Jesus and the Temple

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  • February 20, 2010

For me, my favorite part of the trip to Israel was being at the Western Wall, also known as the Wailing Wall. The Western Wall is the holiest place of the Jewish faith. Daily, faithful Jews come and pray by the Wall. Many rejoice over God’s blessings there. Others weep over Jerusalem, longing for God to restore to them the land in peace. The Western Wall is a remnant of the retaining wall that Herod the Great had built around the Temple. Today, the Temple is gone. In fact, where the Holy of Holies once stood, now stands the Dome of the Rock, the great Muslim mosque.

I stood there, my hand to the Wall, and as I began to pray, God brought to memory the story of the Temple. My mind thought back to God redeeming His people Israel, delivering them from slavery in Egypt. In Exodus, this Holy God declares that He will live among His people. He will not consume them as He ought for their sin, but will graciously dwell among them. And so the Tabernacle is built. The God whom the Heavens cannot hold will dwell in a tent made by human hands! But the Tabernacle is just a shadow pointing to the Temple. As the story continues, David becomes King and desires to build God a house. And yet, God says that David will not build God’s house, but that God will build his. And so God makes a covenant with David and promises that from his line would come an eternal King and an eternal Kingdom. Not David, but David’s son Solomon will fulfill his father’s dream and build God’s house.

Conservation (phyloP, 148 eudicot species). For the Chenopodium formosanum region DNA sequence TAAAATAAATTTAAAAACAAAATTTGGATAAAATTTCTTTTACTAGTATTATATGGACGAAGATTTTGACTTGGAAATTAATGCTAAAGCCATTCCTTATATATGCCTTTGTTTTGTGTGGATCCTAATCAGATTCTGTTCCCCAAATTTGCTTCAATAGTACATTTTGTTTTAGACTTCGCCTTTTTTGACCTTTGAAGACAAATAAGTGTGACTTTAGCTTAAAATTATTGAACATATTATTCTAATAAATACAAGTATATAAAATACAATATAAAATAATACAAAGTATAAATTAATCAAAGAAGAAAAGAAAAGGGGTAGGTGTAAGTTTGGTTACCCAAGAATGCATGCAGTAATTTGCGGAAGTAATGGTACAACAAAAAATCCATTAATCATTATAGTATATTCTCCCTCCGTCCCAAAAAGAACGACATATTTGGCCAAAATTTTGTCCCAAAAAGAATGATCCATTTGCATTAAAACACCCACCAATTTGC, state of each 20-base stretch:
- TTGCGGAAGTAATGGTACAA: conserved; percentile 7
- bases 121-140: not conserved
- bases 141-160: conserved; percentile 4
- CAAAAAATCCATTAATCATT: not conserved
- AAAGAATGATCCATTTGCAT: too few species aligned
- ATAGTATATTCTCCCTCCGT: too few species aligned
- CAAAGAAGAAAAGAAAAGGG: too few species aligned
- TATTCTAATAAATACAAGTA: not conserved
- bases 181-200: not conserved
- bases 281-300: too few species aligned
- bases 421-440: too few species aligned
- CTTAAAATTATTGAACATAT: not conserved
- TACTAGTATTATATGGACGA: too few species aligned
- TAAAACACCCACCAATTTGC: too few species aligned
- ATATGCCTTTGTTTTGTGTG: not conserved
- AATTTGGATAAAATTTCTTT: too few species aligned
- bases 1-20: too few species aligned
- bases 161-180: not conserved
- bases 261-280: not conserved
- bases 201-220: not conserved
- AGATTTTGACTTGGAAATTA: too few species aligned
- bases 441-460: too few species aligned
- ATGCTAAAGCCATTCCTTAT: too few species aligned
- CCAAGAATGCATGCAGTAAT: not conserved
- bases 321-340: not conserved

And just beyond where my hand touched the Wall, Solomon built the Temple, God’s house. Solomon dedicates the Temple to the Lord, and after his prayer, fire falls from heaven and the glory of the Lord fills the house so that not even the priests can enter. Just beyond where I stood, the glory of God had touched down and kissed this spot of earth.

But that’s not all. For though this Temple would be destroyed by the Babylonians, it would be rebuilt by Herod the Great. So that it was here, that Jesus came. Just beyond where my hand touched the Wall, Mary and Joseph brought Jesus as a baby, and  it was here, at His Father’s House, that Jesus stayed behind as a twelve year old boy.

And as I looked around while praying, I couldn’t help but notice how deeply Jewish men and women venerated this place. It meant everything to them. It was the locus of their identity and of their faith. And the Scripture that came to memory was where Jesus said,

“Destroy this temple, and in three days I will raise it up.” The Jews then said, “It has taken forty-six years to build this temple, and will you raise it up in three days?” But he was speaking about the temple of his body. When therefore he was raised from the dead, his disciples remembered that he had said this, and they believed the Scripture and the word that Jesus had spoken.

In 2010, if someone even threatened to destroy the Western Wall, you’d be at the brink of war. And the Western Wall is not even a part of the temple, it’s just a retaining wall that surrounded the Temple Mount. So then you get how deeply offended Jesus’ hearers were when they heard His words. So much so, that this threat is brought up as an accusation against Him at His trial (Mt 26:61). What Jesus said made them mad enough to kill Him. In fact, it even became the material by which they would mock Him in His death. And those who passed by derided him, wagging their heads and saying, “You who would destroy the temple and rebuild it in three days, save yourself! If you are the Son of God, come down from the cross.” (Mt. 27:40-41)